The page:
Health system factors that affect adherence to Antiretroviral Therapy in an HIV/AIDS clinic in Germiston, South Africa

Show simple item record Loate, Mavis Phuti 2012-07-10T10:50:03Z 2012-07-10T10:50:03Z 2012-07-10
dc.description M.P.H.,Faculty of Health Sciences, University of the Witwatersrand, 2011 en_US
dc.description.abstract Introduction: Although the number of patients receiving ART is expanding nothing is really known about their adherence behaviours. Better outcomes with ART will not be achieved unless patients adhere to their treatments. It is also important to know and understand the factors that play a role in non-adherence so that the relevant interventions can be designed and implemented. Aim: The study aimed to determine adherence to ART in the clinic. By describing patient perceptions of their care, health care worker perception of challenges that they face in the clinic the study was aimed to determine the factors associated with non-adherence in the clinic as well. Materials and methods: A cross-sectional study of patients and health care workers at the Lerato clinic in Germiston Hospital. Adherence was accessed using pharmacy refill records and self-report. Both patients and health care workers were interviewed using questionnaires. The patient questionnaire had both closed and open-ended questions. Health care worker questionnaire accessed health care worker perceptions of the care that was given to patients. Triangulation produced a mixture of information that enabled not only cross- validation of the data, but minimised bias. Results: Ninety seven percent (97%) of the patients reported that they never missed their doses of medication. The adherence rate reported by pharmacy refill was 81% and the patients interviewed (n=67) had a mean age of 38.7 years and a median of ART use of 18 months. Both health care workers and patients were faced with challenges that impacted negatively on adherence. HCW’s faced workload, burnout, irregular debriefing, space constraints as well as irregular training while patients received the after effects of HCW challenges. These included among others waiting long in congested areas. Patients had financial constrains and hunger that were increased as a result of being on ART. Conclusion: Drug shortages, service availability and treatment costs did not affecting adherence to ART in the clinic. Strategies to maximise adherence in this situation should focus on meeting the needs of health care workers and patients. Special attention should be paid to addressing health care workers such as training, debriefing, the appointment system, defaulter system as well as fear of disclosure and discrimination. en_US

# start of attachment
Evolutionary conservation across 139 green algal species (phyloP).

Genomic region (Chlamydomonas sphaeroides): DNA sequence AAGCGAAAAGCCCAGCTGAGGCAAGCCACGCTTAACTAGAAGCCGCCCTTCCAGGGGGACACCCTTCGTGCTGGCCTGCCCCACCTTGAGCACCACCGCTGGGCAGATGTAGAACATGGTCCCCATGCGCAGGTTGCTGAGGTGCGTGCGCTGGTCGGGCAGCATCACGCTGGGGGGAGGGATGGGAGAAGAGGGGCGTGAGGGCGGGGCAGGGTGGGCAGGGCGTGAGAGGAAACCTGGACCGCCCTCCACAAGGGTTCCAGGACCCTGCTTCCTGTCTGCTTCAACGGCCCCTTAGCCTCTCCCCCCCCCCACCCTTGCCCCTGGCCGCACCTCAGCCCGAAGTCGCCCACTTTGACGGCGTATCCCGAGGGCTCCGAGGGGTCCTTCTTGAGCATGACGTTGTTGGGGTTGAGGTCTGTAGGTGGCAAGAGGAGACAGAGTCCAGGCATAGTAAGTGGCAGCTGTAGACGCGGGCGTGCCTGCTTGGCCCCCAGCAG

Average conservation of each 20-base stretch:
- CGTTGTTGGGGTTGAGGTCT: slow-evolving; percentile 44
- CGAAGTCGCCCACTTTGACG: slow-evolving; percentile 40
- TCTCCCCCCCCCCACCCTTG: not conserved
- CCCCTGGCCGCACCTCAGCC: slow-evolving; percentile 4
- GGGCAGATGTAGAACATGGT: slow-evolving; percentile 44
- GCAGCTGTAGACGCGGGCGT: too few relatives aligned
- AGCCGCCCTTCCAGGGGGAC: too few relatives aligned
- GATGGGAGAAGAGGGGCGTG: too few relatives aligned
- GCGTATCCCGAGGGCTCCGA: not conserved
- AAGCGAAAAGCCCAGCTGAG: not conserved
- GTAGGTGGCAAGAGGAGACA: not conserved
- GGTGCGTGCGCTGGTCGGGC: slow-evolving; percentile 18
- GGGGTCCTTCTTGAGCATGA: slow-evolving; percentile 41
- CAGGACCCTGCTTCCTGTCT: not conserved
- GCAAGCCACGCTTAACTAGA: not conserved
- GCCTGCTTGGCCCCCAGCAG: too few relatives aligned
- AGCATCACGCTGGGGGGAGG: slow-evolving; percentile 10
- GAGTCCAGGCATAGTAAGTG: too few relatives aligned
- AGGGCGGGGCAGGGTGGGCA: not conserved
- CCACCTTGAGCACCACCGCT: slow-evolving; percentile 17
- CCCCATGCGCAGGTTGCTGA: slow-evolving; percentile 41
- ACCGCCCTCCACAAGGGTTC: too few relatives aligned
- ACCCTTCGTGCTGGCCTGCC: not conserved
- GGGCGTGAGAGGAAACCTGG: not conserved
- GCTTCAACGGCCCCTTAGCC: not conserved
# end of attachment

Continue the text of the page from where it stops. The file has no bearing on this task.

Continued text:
dc.language.iso en en_US
dc.subject.mesh Antiretroviral Therapy, Highly Active. en-US
dc.title Health system factors that affect adherence to Antiretroviral Therapy in an HIV/AIDS clinic in Germiston, South Africa en_US
dc.type Thesis en_US

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